Banana leaves are eco-friendly plates to eat off of. This is a quick guide on the ins and outs of eating on a banana leaf.
Banana leaves are synonymous with happy times.
In my mind eating off of a banana leaf has always been associated with celebrating special occasions. Banana leaves lined dining halls at South Indian weddings and were used at extended family dinners in India to welcome my immediate family back to our homeland. Banana leaves are synonymous with happy times.
I often reminisce about attending large South Indian weddings where banana leaves signaled to my salivary glands that a good meal was about to be had. Picture a huge dining hall with long rectangular communal tables. There are no seating assignments or linens perfectly matched to the wedding color scheme. Instead vibrant green banana leaves lay as eco-friendly plates waiting to be filled with an array of dishes. Sitting down and picking your banana leaf indicates to the numerous waiters holding large copper buckets to head your way. Picture it like an informal Brazilian steakhouse where instead of suit-clad waiters walking around with large skewers of meat, there is a staff of monochromatically white-dressed workers, sometimes with a chef’s hat, walking around with big buckets of stews, chutneys, flatbreads, rice, and sweets. Sitting down is the equivalent of having the green side of the card facing up at the steakhouse; it opens you up to the myriad of dishes that are specially made for weddings. Folding your banana leaf in half is like flipping your card over to read red, or that you are full and satiated.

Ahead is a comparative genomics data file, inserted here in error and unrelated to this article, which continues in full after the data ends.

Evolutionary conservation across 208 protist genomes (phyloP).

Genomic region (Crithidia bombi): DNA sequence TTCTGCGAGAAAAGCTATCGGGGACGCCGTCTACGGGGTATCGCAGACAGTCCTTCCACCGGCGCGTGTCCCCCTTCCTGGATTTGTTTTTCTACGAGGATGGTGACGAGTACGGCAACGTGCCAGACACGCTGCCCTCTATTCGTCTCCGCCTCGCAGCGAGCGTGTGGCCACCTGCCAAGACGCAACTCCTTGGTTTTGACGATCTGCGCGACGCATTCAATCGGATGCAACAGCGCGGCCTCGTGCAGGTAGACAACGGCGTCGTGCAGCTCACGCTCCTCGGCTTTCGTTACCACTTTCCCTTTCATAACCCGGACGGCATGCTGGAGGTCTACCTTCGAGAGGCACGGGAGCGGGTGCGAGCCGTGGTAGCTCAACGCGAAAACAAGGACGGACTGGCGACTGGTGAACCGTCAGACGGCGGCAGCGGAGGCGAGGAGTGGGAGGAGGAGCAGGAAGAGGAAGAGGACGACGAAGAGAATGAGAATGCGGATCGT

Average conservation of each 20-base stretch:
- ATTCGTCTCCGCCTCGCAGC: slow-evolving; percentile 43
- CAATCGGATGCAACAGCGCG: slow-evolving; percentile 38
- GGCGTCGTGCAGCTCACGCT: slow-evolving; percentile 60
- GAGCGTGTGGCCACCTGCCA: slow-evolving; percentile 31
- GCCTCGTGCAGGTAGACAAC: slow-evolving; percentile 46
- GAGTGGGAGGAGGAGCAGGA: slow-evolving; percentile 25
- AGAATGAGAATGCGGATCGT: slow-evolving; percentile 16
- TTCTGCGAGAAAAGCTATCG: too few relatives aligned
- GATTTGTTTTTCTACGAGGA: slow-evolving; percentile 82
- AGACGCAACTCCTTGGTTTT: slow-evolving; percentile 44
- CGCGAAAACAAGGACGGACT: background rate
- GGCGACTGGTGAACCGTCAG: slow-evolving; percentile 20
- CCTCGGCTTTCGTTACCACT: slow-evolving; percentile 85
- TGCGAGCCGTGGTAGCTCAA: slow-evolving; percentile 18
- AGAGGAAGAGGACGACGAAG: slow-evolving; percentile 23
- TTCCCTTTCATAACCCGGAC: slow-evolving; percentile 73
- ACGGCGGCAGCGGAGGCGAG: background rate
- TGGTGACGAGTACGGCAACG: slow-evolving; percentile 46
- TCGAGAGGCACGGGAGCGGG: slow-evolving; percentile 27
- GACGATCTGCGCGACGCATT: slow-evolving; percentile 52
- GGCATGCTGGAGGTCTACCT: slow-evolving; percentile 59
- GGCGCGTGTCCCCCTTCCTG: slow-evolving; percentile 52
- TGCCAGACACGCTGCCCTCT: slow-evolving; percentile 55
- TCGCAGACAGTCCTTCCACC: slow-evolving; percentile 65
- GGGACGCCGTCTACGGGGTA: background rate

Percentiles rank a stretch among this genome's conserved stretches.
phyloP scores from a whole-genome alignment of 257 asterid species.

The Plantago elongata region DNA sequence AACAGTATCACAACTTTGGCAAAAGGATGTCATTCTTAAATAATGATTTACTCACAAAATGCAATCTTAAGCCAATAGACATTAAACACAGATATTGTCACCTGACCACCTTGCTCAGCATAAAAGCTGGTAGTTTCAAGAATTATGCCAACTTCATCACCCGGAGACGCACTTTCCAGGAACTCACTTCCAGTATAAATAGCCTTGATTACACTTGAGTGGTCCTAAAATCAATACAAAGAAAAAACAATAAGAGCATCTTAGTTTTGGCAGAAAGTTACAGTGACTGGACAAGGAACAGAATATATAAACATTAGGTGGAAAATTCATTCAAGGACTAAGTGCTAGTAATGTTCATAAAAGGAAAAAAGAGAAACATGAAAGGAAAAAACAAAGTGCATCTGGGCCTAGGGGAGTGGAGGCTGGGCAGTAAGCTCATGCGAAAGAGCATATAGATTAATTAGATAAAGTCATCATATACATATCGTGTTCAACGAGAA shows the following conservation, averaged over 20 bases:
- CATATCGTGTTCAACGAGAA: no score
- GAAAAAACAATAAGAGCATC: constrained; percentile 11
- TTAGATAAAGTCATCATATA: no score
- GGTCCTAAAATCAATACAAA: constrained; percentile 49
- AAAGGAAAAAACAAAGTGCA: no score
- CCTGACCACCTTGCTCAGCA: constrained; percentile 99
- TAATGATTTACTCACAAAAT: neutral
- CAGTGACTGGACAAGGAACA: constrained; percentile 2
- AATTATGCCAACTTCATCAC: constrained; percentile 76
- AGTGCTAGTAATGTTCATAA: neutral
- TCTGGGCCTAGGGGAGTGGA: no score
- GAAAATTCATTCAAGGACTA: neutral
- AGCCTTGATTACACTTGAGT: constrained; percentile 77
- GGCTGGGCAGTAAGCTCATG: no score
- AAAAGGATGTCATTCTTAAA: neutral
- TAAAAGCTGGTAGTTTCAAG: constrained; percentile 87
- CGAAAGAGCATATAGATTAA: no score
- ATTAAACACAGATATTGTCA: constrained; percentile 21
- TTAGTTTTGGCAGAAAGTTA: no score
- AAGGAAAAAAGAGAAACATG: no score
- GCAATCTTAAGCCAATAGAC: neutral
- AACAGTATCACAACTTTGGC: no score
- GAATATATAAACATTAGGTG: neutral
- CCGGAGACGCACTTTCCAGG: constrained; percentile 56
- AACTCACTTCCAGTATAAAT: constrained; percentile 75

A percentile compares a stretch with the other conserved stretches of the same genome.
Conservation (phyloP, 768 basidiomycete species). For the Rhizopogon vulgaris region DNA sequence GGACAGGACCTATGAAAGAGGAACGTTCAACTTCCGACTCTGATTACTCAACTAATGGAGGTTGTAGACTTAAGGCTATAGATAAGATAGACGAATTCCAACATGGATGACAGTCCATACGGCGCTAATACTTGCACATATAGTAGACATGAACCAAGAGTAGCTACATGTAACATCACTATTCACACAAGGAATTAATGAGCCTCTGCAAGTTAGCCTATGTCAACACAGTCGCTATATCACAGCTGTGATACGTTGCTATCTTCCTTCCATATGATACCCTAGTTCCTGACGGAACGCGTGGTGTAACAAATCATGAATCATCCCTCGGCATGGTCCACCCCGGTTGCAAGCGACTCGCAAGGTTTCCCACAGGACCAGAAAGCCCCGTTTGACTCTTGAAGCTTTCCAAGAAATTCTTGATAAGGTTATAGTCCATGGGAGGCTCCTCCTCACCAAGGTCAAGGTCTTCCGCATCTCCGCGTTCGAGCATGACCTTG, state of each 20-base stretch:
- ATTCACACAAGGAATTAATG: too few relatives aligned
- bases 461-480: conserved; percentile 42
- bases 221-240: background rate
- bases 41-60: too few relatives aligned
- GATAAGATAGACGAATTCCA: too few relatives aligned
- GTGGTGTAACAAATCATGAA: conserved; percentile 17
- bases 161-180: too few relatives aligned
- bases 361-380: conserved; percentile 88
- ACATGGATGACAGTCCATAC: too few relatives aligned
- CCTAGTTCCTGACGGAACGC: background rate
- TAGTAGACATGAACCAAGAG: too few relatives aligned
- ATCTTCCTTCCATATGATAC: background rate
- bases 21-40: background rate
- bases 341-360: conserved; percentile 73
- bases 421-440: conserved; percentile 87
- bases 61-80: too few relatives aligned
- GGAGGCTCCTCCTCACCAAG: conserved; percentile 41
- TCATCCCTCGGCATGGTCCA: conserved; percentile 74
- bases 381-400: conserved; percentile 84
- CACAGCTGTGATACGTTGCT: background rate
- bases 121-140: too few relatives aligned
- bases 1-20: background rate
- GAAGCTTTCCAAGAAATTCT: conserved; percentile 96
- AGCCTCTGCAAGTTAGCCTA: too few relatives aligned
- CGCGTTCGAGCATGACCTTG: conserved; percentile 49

My past visits to India always feel far away but they seem especially distant during the pandemic, when the only human interaction was with my husband Andrew and our favorite neighborhood restaurant owners. Last year, as I was scrolling through Instagram, my other pandemic hobby, I spotted artwork by Manasi Arya titled “Everything tastes Better on a Banana Leaf”. When I saw this artwork, it instantly brought back memories of the happy times when food was a communal experience instead of a coping mechanism. I instantly wanted to recreate this artwork.
Andrew and I got takeout from various restaurants in our neighborhood and enjoyed eating pizza, nachos, and fries on a banana leaf. We laughed at the slight absurdity of what we were doing but also just enjoyed talking about our food like we did when we dined at restaurants. Eating on a banana leaf made this weekly pandemic routine feel special.
A Guide To Eating on a Banana Leaf
For those who have never eaten on a banana leaf, here is a quick guide on the ins and outs:
- Where do I buy banana leaves in the United States? Banana leaves can be found in most Asian grocery stores in the freezer section. Wash your banana leaf in warm water and pat dry before serving food on it.
- Your main carbs like rice, roti, and parottas are placed front and center for easy access while “side dishes” like pickles or chutneys are placed on the farther half of the leaf.
- Food is often eaten from center right -> left for ergonomic reasons, because you eat a banana leaf meal with your hands and your right hand is most likely your “eating hand”.
- If rice is served on a banana leaf with liquid-y stews, make a well with your rice and have the stew poured in the center so it can be trapped and absorbed by the rice. During South Indian weddings, there are usually many liquid-y dishes like sambars, rasam, kolumbus, and stews, so divide your rice mound into smaller mounds to get a little taste of each dish without filling up on too much rice.
- Once you are done with a banana leaf meal, it is customary to fold the banana leaf in half towards you. This indicates that you are done eating and makes the banana leaf easier to pick up and dispose of.
As per usual, these aren’t strict rules but rather best practices that I’ve picked up over the years. I’ll be so ecstatic if you do as I simply did and get some takeout and eat it on your banana leaf plate! Everything does taste better on a banana leaf!